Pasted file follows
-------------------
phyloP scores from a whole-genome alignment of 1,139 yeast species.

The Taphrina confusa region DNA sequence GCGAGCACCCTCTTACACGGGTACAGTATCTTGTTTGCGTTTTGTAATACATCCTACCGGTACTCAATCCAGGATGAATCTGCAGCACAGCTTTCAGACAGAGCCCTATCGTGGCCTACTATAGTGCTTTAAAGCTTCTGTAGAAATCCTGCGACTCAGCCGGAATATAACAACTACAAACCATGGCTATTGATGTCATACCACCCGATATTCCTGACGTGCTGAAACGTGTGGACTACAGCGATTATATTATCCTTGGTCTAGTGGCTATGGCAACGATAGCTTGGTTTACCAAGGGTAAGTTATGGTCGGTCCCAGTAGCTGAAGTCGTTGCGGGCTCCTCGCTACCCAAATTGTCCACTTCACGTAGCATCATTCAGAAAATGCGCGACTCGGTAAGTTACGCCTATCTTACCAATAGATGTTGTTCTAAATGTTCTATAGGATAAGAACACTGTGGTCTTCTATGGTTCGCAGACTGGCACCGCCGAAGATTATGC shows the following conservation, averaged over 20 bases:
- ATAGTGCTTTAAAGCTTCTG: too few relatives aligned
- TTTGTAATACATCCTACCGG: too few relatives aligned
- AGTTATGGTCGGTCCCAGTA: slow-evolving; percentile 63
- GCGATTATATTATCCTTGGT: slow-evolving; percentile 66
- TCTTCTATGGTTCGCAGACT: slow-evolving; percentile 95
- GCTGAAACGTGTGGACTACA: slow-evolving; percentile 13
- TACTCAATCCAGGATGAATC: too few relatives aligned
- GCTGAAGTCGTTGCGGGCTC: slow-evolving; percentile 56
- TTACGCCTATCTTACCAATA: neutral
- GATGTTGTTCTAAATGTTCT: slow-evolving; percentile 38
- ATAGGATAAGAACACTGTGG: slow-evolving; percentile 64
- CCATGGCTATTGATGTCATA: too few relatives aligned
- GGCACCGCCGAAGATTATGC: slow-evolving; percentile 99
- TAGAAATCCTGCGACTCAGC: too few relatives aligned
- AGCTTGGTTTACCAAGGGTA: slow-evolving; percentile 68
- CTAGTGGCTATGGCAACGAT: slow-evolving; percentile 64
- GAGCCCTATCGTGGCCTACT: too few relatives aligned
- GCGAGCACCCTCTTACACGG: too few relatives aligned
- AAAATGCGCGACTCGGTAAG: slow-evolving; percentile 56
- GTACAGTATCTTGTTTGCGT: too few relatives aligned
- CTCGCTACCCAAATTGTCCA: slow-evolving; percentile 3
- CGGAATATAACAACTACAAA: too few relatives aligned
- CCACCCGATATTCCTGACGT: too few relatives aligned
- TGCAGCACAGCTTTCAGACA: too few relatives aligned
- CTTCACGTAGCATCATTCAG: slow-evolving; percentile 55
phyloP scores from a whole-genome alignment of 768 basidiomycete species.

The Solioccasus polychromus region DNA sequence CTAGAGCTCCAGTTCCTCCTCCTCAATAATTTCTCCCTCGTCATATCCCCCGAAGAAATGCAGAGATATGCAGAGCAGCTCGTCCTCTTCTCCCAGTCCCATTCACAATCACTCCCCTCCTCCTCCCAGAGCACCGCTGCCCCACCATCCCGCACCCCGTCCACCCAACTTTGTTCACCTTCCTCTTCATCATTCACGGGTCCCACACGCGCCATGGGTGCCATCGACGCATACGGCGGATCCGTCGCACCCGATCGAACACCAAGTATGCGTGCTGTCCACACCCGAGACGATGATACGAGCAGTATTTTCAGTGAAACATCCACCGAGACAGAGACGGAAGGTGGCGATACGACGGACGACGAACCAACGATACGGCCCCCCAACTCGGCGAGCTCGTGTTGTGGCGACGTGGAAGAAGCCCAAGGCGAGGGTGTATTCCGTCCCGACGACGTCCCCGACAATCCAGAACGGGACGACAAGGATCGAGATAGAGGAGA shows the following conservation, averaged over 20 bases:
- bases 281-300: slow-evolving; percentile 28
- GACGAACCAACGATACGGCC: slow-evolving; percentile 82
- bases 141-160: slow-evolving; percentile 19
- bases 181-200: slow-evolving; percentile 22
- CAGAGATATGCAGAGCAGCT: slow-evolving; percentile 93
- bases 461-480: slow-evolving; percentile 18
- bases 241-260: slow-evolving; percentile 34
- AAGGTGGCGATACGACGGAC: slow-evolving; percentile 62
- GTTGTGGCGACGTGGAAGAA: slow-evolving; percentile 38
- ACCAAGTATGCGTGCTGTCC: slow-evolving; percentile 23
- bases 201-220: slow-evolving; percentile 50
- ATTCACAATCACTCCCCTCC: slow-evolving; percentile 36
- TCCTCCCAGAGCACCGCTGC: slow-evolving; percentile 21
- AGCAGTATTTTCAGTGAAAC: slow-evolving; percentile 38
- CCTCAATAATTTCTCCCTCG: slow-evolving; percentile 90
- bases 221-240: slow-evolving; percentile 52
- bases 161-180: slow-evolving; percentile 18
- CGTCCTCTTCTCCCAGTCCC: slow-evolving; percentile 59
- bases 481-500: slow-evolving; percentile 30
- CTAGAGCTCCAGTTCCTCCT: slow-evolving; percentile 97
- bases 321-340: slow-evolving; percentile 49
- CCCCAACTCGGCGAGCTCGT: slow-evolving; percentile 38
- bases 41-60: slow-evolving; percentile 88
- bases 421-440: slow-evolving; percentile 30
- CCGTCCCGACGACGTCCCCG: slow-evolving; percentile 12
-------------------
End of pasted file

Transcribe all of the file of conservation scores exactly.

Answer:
phyloP scores from a whole-genome alignment of 1,139 yeast species.

The Taphrina confusa region DNA sequence GCGAGCACCCTCTTACACGGGTACAGTATCTTGTTTGCGTTTTGTAATACATCCTACCGGTACTCAATCCAGGATGAATCTGCAGCACAGCTTTCAGACAGAGCCCTATCGTGGCCTACTATAGTGCTTTAAAGCTTCTGTAGAAATCCTGCGACTCAGCCGGAATATAACAACTACAAACCATGGCTATTGATGTCATACCACCCGATATTCCTGACGTGCTGAAACGTGTGGACTACAGCGATTATATTATCCTTGGTCTAGTGGCTATGGCAACGATAGCTTGGTTTACCAAGGGTAAGTTATGGTCGGTCCCAGTAGCTGAAGTCGTTGCGGGCTCCTCGCTACCCAAATTGTCCACTTCACGTAGCATCATTCAGAAAATGCGCGACTCGGTAAGTTACGCCTATCTTACCAATAGATGTTGTTCTAAATGTTCTATAGGATAAGAACACTGTGGTCTTCTATGGTTCGCAGACTGGCACCGCCGAAGATTATGC shows the following conservation, averaged over 20 bases:
- ATAGTGCTTTAAAGCTTCTG: too few relatives aligned
- TTTGTAATACATCCTACCGG: too few relatives aligned
- AGTTATGGTCGGTCCCAGTA: slow-evolving; percentile 63
- GCGATTATATTATCCTTGGT: slow-evolving; percentile 66
- TCTTCTATGGTTCGCAGACT: slow-evolving; percentile 95
- GCTGAAACGTGTGGACTACA: slow-evolving; percentile 13
- TACTCAATCCAGGATGAATC: too few relatives aligned
- GCTGAAGTCGTTGCGGGCTC: slow-evolving; percentile 56
- TTACGCCTATCTTACCAATA: neutral
- GATGTTGTTCTAAATGTTCT: slow-evolving; percentile 38
- ATAGGATAAGAACACTGTGG: slow-evolving; percentile 64
- CCATGGCTATTGATGTCATA: too few relatives aligned
- GGCACCGCCGAAGATTATGC: slow-evolving; percentile 99
- TAGAAATCCTGCGACTCAGC: too few relatives aligned
- AGCTTGGTTTACCAAGGGTA: slow-evolving; percentile 68
- CTAGTGGCTATGGCAACGAT: slow-evolving; percentile 64
- GAGCCCTATCGTGGCCTACT: too few relatives aligned
- GCGAGCACCCTCTTACACGG: too few relatives aligned
- AAAATGCGCGACTCGGTAAG: slow-evolving; percentile 56
- GTACAGTATCTTGTTTGCGT: too few relatives aligned
- CTCGCTACCCAAATTGTCCA: slow-evolving; percentile 3
- CGGAATATAACAACTACAAA: too few relatives aligned
- CCACCCGATATTCCTGACGT: too few relatives aligned
- TGCAGCACAGCTTTCAGACA: too few relatives aligned
- CTTCACGTAGCATCATTCAG: slow-evolving; percentile 55
phyloP scores from a whole-genome alignment of 768 basidiomycete species.

The Solioccasus polychromus region DNA sequence CTAGAGCTCCAGTTCCTCCTCCTCAATAATTTCTCCCTCGTCATATCCCCCGAAGAAATGCAGAGATATGCAGAGCAGCTCGTCCTCTTCTCCCAGTCCCATTCACAATCACTCCCCTCCTCCTCCCAGAGCACCGCTGCCCCACCATCCCGCACCCCGTCCACCCAACTTTGTTCACCTTCCTCTTCATCATTCACGGGTCCCACACGCGCCATGGGTGCCATCGACGCATACGGCGGATCCGTCGCACCCGATCGAACACCAAGTATGCGTGCTGTCCACACCCGAGACGATGATACGAGCAGTATTTTCAGTGAAACATCCACCGAGACAGAGACGGAAGGTGGCGATACGACGGACGACGAACCAACGATACGGCCCCCCAACTCGGCGAGCTCGTGTTGTGGCGACGTGGAAGAAGCCCAAGGCGAGGGTGTATTCCGTCCCGACGACGTCCCCGACAATCCAGAACGGGACGACAAGGATCGAGATAGAGGAGA shows the following conservation, averaged over 20 bases:
- bases 281-300: slow-evolving; percentile 28
- GACGAACCAACGATACGGCC: slow-evolving; percentile 82
- bases 141-160: slow-evolving; percentile 19
- bases 181-200: slow-evolving; percentile 22
- CAGAGATATGCAGAGCAGCT: slow-evolving; percentile 93
- bases 461-480: slow-evolving; percentile 18
- bases 241-260: slow-evolving; percentile 34
- AAGGTGGCGATACGACGGAC: slow-evolving; percentile 62
- GTTGTGGCGACGTGGAAGAA: slow-evolving; percentile 38
- ACCAAGTATGCGTGCTGTCC: slow-evolving; percentile 23
- bases 201-220: slow-evolving; percentile 50
- ATTCACAATCACTCCCCTCC: slow-evolving; percentile 36
- TCCTCCCAGAGCACCGCTGC: slow-evolving; percentile 21
- AGCAGTATTTTCAGTGAAAC: slow-evolving; percentile 38
- CCTCAATAATTTCTCCCTCG: slow-evolving; percentile 90
- bases 221-240: slow-evolving; percentile 52
- bases 161-180: slow-evolving; percentile 18
- CGTCCTCTTCTCCCAGTCCC: slow-evolving; percentile 59
- bases 481-500: slow-evolving; percentile 30
- CTAGAGCTCCAGTTCCTCCT: slow-evolving; percentile 97
- bases 321-340: slow-evolving; percentile 49
- CCCCAACTCGGCGAGCTCGT: slow-evolving; percentile 38
- bases 41-60: slow-evolving; percentile 88
- bases 421-440: slow-evolving; percentile 30
- CCGTCCCGACGACGTCCCCG: slow-evolving; percentile 12